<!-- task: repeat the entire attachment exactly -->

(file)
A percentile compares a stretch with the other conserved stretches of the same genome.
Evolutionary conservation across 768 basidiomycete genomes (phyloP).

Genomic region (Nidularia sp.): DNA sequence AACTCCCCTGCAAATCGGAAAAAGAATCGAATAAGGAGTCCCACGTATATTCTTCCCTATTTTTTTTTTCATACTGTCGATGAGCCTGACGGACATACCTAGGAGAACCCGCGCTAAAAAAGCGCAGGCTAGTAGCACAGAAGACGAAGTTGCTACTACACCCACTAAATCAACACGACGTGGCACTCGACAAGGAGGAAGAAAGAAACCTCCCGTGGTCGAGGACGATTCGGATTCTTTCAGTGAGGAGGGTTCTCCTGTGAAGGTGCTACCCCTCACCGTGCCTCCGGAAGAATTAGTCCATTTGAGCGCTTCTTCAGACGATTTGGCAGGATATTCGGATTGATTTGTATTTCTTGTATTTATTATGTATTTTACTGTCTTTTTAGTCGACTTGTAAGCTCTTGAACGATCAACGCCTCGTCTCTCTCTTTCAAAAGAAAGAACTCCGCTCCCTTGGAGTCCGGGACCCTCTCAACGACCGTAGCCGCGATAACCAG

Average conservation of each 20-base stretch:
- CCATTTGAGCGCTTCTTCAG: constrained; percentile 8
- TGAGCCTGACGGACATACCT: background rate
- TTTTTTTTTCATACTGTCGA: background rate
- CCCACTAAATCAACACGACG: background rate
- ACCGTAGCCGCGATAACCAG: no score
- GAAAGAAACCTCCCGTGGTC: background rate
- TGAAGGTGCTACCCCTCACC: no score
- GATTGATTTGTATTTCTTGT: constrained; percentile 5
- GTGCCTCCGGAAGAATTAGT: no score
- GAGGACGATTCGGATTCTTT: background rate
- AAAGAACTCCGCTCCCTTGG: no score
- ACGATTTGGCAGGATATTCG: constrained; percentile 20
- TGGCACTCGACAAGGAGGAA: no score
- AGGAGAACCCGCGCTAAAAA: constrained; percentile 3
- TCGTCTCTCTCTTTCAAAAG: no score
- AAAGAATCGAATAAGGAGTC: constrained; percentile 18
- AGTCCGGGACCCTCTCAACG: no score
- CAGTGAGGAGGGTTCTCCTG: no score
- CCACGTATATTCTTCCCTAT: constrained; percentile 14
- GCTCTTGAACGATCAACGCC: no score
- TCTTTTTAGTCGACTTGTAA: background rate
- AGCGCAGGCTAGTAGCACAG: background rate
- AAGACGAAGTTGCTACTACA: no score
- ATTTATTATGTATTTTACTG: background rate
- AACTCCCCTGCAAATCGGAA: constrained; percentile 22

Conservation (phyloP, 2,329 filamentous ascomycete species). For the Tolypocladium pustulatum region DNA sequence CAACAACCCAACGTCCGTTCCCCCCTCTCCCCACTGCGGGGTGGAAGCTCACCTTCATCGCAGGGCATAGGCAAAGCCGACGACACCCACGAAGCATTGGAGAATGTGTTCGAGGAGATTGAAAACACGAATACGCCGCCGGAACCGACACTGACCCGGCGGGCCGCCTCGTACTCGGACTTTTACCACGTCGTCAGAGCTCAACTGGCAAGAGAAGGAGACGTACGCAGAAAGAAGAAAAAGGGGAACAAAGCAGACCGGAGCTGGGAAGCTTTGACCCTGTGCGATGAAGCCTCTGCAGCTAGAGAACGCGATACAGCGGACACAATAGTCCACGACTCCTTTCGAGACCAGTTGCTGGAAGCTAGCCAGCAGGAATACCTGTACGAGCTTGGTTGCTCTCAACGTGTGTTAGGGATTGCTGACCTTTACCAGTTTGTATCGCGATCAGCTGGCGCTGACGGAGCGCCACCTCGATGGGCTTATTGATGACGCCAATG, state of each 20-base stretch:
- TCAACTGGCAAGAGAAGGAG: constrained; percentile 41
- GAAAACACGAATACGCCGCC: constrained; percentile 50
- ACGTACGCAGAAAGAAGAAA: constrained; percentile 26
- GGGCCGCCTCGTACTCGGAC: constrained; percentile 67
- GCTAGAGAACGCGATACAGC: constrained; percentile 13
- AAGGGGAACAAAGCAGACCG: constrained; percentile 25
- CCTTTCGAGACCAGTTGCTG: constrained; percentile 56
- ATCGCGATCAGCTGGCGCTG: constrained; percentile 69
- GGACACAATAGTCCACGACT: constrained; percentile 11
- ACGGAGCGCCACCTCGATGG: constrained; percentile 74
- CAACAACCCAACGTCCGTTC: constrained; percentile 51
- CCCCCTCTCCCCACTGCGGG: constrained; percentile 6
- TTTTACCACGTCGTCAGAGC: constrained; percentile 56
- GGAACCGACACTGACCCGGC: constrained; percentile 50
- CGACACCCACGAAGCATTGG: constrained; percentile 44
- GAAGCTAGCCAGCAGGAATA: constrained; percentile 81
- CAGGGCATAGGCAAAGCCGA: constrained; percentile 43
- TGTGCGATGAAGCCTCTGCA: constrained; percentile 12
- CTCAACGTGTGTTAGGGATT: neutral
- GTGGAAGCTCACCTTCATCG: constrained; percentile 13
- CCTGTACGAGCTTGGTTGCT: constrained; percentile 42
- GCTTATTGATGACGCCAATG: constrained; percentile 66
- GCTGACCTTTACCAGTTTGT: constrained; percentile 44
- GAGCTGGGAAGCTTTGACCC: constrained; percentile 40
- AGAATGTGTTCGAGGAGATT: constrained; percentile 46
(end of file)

A percentile compares a stretch with the other conserved stretches of the same genome.
Evolutionary conservation across 768 basidiomycete genomes (phyloP).

Genomic region (Nidularia sp.): DNA sequence AACTCCCCTGCAAATCGGAAAAAGAATCGAATAAGGAGTCCCACGTATATTCTTCCCTATTTTTTTTTTCATACTGTCGATGAGCCTGACGGACATACCTAGGAGAACCCGCGCTAAAAAAGCGCAGGCTAGTAGCACAGAAGACGAAGTTGCTACTACACCCACTAAATCAACACGACGTGGCACTCGACAAGGAGGAAGAAAGAAACCTCCCGTGGTCGAGGACGATTCGGATTCTTTCAGTGAGGAGGGTTCTCCTGTGAAGGTGCTACCCCTCACCGTGCCTCCGGAAGAATTAGTCCATTTGAGCGCTTCTTCAGACGATTTGGCAGGATATTCGGATTGATTTGTATTTCTTGTATTTATTATGTATTTTACTGTCTTTTTAGTCGACTTGTAAGCTCTTGAACGATCAACGCCTCGTCTCTCTCTTTCAAAAGAAAGAACTCCGCTCCCTTGGAGTCCGGGACCCTCTCAACGACCGTAGCCGCGATAACCAG

Average conservation of each 20-base stretch:
- CCATTTGAGCGCTTCTTCAG: constrained; percentile 8
- TGAGCCTGACGGACATACCT: background rate
- TTTTTTTTTCATACTGTCGA: background rate
- CCCACTAAATCAACACGACG: background rate
- ACCGTAGCCGCGATAACCAG: no score
- GAAAGAAACCTCCCGTGGTC: background rate
- TGAAGGTGCTACCCCTCACC: no score
- GATTGATTTGTATTTCTTGT: constrained; percentile 5
- GTGCCTCCGGAAGAATTAGT: no score
- GAGGACGATTCGGATTCTTT: background rate
- AAAGAACTCCGCTCCCTTGG: no score
- ACGATTTGGCAGGATATTCG: constrained; percentile 20
- TGGCACTCGACAAGGAGGAA: no score
- AGGAGAACCCGCGCTAAAAA: constrained; percentile 3
- TCGTCTCTCTCTTTCAAAAG: no score
- AAAGAATCGAATAAGGAGTC: constrained; percentile 18
- AGTCCGGGACCCTCTCAACG: no score
- CAGTGAGGAGGGTTCTCCTG: no score
- CCACGTATATTCTTCCCTAT: constrained; percentile 14
- GCTCTTGAACGATCAACGCC: no score
- TCTTTTTAGTCGACTTGTAA: background rate
- AGCGCAGGCTAGTAGCACAG: background rate
- AAGACGAAGTTGCTACTACA: no score
- ATTTATTATGTATTTTACTG: background rate
- AACTCCCCTGCAAATCGGAA: constrained; percentile 22

Conservation (phyloP, 2,329 filamentous ascomycete species). For the Tolypocladium pustulatum region DNA sequence CAACAACCCAACGTCCGTTCCCCCCTCTCCCCACTGCGGGGTGGAAGCTCACCTTCATCGCAGGGCATAGGCAAAGCCGACGACACCCACGAAGCATTGGAGAATGTGTTCGAGGAGATTGAAAACACGAATACGCCGCCGGAACCGACACTGACCCGGCGGGCCGCCTCGTACTCGGACTTTTACCACGTCGTCAGAGCTCAACTGGCAAGAGAAGGAGACGTACGCAGAAAGAAGAAAAAGGGGAACAAAGCAGACCGGAGCTGGGAAGCTTTGACCCTGTGCGATGAAGCCTCTGCAGCTAGAGAACGCGATACAGCGGACACAATAGTCCACGACTCCTTTCGAGACCAGTTGCTGGAAGCTAGCCAGCAGGAATACCTGTACGAGCTTGGTTGCTCTCAACGTGTGTTAGGGATTGCTGACCTTTACCAGTTTGTATCGCGATCAGCTGGCGCTGACGGAGCGCCACCTCGATGGGCTTATTGATGACGCCAATG, state of each 20-base stretch:
- TCAACTGGCAAGAGAAGGAG: constrained; percentile 41
- GAAAACACGAATACGCCGCC: constrained; percentile 50
- ACGTACGCAGAAAGAAGAAA: constrained; percentile 26
- GGGCCGCCTCGTACTCGGAC: constrained; percentile 67
- GCTAGAGAACGCGATACAGC: constrained; percentile 13
- AAGGGGAACAAAGCAGACCG: constrained; percentile 25
- CCTTTCGAGACCAGTTGCTG: constrained; percentile 56
- ATCGCGATCAGCTGGCGCTG: constrained; percentile 69
- GGACACAATAGTCCACGACT: constrained; percentile 11
- ACGGAGCGCCACCTCGATGG: constrained; percentile 74
- CAACAACCCAACGTCCGTTC: constrained; percentile 51
- CCCCCTCTCCCCACTGCGGG: constrained; percentile 6
- TTTTACCACGTCGTCAGAGC: constrained; percentile 56
- GGAACCGACACTGACCCGGC: constrained; percentile 50
- CGACACCCACGAAGCATTGG: constrained; percentile 44
- GAAGCTAGCCAGCAGGAATA: constrained; percentile 81
- CAGGGCATAGGCAAAGCCGA: constrained; percentile 43
- TGTGCGATGAAGCCTCTGCA: constrained; percentile 12
- CTCAACGTGTGTTAGGGATT: neutral
- GTGGAAGCTCACCTTCATCG: constrained; percentile 13
- CCTGTACGAGCTTGGTTGCT: constrained; percentile 42
- GCTTATTGATGACGCCAATG: constrained; percentile 66
- GCTGACCTTTACCAGTTTGT: constrained; percentile 44
- GAGCTGGGAAGCTTTGACCC: constrained; percentile 40
- AGAATGTGTTCGAGGAGATT: constrained; percentile 46